Shelf Life: Jojo Moyes

Welcome to Shelf Life,’s books column, by which authors share their most memorable reads. Whether you’re on the hunt for a book to console you, move you profoundly, or make you laugh, consider a suggestion from the writers in our series, who, such as you (because you’re here), love books. Perhaps one in all their favorite titles will turn into one in all yours, too.

A pair of Louboutins changes the course of two women’s lives in Jojo Moyes’s seventeenth novel, Someone Else’s Shoes (Pamela Dorman Books; audiobook narrated by Daisy Ridley), though the style item the international bestselling writer could also be higher known for is a pair of bumblebee-striped tights. They figure in Moyes’s 2012 hit Me Before You, which she adapted for the large screen starring Emilia Clarke that took in greater than $200 million on the box office. Her books have sold greater than 40 million copies, and two others were made or shall be made into movies including The Last Letter from Your Lover and The Giver of Stars. She’s also at work on a television comedy pilot.

Though the London-based Moyes (given name Pauline Sara Jo, nickname from the Beatles’s “Get Back”) desired to be a blacksmith and acquired her first horse at 14 with money earned working stables, she ended up in journalism, including on the South China Morning Post in Hong Kong and The Independent in London.

She has two Bosnian rescue dogs named Sisu and Pablo, a cat, Eric, and horses Joey, Mabel, Fred, and Strider; began an internet antiques auction habit during lockdown collecting portraits of “Women Who Have Had Enough of Your Shit”; keeps bees; runs, boxes, and scuba dives; and may tell in five minutes whether a movie is directed by a person or woman.

Likes: Molecules and Chanel perfumes, leather jeans, Frenchie Covent Garden restaurant, her massage chair, online Scrabble. Dislikes: Utility corporations. Good at: Maintaining friendships. Bad at: DMs. Slide into her book recs below.

The book that:

…helped me through a breakup:

When Things Fall Apart by Pema Chodron. I really helpful this tentatively to a Hollywood actress and she or he said, “Oh honey, I used to be given 28 copies of this after I got divorced.”

…made me miss a train stop:

My Sister’s Keeper by Jodi Picoult. It was the ultimate chapter, and I remember sobbing so hard that half the train carriage was watching.

…made me weep uncontrollably:

Tomorrow, and Tomorrow, and Tomorrow by Gabrielle Zevin. I had not expected to be moved by a book about computer game creation.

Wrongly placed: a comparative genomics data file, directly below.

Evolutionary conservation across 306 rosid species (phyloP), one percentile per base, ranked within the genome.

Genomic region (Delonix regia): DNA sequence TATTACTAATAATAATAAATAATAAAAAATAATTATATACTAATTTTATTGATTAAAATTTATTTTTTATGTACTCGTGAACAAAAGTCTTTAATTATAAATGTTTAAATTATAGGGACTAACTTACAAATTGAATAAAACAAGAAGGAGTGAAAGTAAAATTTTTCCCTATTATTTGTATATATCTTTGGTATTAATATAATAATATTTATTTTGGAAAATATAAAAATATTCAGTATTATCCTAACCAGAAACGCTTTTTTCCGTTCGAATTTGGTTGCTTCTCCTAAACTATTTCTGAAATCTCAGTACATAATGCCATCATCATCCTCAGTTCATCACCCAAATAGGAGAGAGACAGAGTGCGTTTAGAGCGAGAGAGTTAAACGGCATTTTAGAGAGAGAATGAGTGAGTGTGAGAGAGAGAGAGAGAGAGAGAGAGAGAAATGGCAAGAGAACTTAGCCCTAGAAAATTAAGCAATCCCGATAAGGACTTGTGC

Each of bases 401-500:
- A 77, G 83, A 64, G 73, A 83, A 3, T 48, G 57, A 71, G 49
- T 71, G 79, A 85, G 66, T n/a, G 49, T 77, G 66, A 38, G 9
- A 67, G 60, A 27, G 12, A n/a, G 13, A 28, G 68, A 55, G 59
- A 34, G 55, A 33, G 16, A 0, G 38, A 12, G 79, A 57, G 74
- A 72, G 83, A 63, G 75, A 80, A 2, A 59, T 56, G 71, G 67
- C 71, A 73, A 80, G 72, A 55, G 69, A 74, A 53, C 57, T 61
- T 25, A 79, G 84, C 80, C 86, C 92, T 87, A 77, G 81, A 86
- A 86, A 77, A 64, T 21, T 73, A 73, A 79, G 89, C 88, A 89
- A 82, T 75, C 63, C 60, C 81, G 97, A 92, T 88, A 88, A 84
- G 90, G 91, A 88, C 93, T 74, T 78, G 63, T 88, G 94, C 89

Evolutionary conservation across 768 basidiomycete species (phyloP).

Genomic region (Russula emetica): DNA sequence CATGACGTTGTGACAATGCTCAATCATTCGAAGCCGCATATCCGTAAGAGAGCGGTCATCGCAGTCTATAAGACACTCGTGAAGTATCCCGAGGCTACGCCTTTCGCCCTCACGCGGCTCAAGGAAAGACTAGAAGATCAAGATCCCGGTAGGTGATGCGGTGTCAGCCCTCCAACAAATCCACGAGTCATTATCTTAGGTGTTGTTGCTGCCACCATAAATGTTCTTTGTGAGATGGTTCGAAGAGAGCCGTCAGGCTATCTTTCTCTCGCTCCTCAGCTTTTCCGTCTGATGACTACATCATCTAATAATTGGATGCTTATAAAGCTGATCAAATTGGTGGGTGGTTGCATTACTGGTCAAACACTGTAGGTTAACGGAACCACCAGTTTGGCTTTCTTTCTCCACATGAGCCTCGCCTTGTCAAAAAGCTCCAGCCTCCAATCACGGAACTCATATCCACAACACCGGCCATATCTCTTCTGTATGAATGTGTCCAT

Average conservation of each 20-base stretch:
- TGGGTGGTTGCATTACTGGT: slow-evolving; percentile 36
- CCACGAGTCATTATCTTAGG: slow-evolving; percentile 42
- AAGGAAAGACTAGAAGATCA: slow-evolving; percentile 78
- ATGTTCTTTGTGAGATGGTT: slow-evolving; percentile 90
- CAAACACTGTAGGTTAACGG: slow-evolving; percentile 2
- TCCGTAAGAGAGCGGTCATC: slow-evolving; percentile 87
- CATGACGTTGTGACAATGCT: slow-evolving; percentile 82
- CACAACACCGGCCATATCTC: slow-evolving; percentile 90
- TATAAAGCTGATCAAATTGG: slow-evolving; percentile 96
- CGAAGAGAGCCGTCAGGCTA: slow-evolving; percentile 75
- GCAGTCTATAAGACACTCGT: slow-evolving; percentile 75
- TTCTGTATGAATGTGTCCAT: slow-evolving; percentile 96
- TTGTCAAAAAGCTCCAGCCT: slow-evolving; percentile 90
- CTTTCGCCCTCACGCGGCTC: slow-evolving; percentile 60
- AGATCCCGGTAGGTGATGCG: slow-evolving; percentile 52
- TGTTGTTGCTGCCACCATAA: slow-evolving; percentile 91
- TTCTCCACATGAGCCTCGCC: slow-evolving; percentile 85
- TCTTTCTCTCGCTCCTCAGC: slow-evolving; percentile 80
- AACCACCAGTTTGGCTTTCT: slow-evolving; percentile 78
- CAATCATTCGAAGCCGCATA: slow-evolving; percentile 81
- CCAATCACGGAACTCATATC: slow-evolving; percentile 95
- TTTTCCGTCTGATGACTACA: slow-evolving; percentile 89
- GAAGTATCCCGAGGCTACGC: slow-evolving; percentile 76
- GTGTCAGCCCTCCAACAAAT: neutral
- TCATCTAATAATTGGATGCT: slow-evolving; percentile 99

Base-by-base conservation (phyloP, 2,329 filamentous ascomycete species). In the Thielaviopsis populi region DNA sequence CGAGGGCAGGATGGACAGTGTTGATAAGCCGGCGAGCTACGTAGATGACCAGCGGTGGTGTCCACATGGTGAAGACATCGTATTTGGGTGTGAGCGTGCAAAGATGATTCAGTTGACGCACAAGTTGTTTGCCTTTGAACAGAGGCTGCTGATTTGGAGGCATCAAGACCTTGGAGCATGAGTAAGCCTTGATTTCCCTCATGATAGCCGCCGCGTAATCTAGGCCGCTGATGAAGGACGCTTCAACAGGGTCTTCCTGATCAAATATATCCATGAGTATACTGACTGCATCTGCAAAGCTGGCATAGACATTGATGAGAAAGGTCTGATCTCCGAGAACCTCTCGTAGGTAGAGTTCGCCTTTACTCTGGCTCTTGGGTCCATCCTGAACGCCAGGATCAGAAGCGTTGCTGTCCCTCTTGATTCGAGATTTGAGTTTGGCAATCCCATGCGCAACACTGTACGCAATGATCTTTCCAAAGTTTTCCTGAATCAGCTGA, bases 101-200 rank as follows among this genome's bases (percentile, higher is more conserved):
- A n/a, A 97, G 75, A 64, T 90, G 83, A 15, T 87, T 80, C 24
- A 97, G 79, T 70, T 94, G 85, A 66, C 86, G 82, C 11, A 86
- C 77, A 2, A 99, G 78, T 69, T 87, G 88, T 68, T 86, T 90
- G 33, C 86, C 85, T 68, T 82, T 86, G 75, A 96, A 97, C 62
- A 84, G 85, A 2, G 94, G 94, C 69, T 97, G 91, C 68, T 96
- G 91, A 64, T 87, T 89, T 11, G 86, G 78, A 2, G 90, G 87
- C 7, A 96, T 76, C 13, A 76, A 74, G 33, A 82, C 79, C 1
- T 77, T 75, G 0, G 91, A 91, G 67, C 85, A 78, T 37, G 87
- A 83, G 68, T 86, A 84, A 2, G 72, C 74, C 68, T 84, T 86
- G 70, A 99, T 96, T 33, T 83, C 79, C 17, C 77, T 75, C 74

…I like to recommend over and once again:

Three Women by Lisa Taddeo. It was fascinating pressing it on friends and seeing in the event that they loved or hated it.

…shaped my worldview:

National Velvet by Enid Bagnold. It made me consider that barely weedy little girls can achieve anything given enough willpower.

…I swear I’ll finish at some point:

Ulysses by James Joyce. I’m undecided I’ll though.

…I read in a single sitting, it was that good:

Lisa Jewell’s The Family Stays. I read it by a pool one sunny day, and after I closed it at the top it was like having had a whole vacation.

…currently sits on my nightstand:

Shrines of Gaiety by Kate Atkinson. I don’t think there’s a book of hers I haven’t enjoyed.

…I’d pass on to my kid:

The Young Visiters by Daisy Ashford. But none of my kids liked my favorite childhood books. It was crushing.

…made me laugh out loud:

Standard Deviation by Katherine Heiny. The laughter was occasionally nervous because I felt the heroine had someway scooped the thoughts and behavior out of my very own head.

…I’d like changed into a television show:

Mennonite in a Little Black Dress by Rhoda Janzen. A rom-com with Mennonites – who could resist that?

…I first bought:

The Black Stallion by Walter Farley. I feel 85 per cent of my book selections were horse-related.

…I last bought:

Chimamanda Ngozi Adichie’s Notes on Grief. Her perception and clarity of thought is extraordinary.

…I consider literary comfort food:

Anything by Liane Moriarty. I sit back and revel in the ride and know I’m going to be entertained.

…has one of the best opening line:

“Dr Weiss, at forty, knew that her life had been ruined by literature.” Anita Brookner, A Start in Life.

…broke my heart:

A Heart That Works by Rob Delaney. Only to be read in case you are feeling robust.

…has a sex scene that can make you blush:

Kate Davies – In On the Deep End. So filthy that I discovered myself surreptitiously checking no person could see what I used to be reading on public transport.

…helped me turn into a greater author:

Behind the Scenes on the Museum by Kate Atkinson. That is the book that made me finally understand the importance of voice.

…features the good book jacket:

Queenie by Candice Carty-Williams. Just an iconic cover.

The literary organization I support:

Quick Reads, which creates shortened versions of great books in a way that encourages adult literacy.

When Things Fall Apart

When Things Fall Apart

Now 15% Off

My Sister's KeeperTomorrow, and Tomorrow, and Tomorrow

Tomorrow, and Tomorrow, and Tomorrow

Now 45% Off

Three WomenNational Velvet UlyssesThe Family Remains

The Family Stays

Now 50% Off

QueenieBehind the Scenes at the Museum

Behind the Scenes on the Museum

In At The Deep EndA Heart That Works

A Heart That Works

Now 16% Off

A Start in LifeNotes on Grief

Notes on Grief

Now 22% Off

The Black StallionMennonite in a Little Black Dress

Mennonite in a Little Black Dress

Standard DeviationThe Young VisitersHeadshot of Riza Cruz

Riza Cruz is an editor and author based in Latest York.

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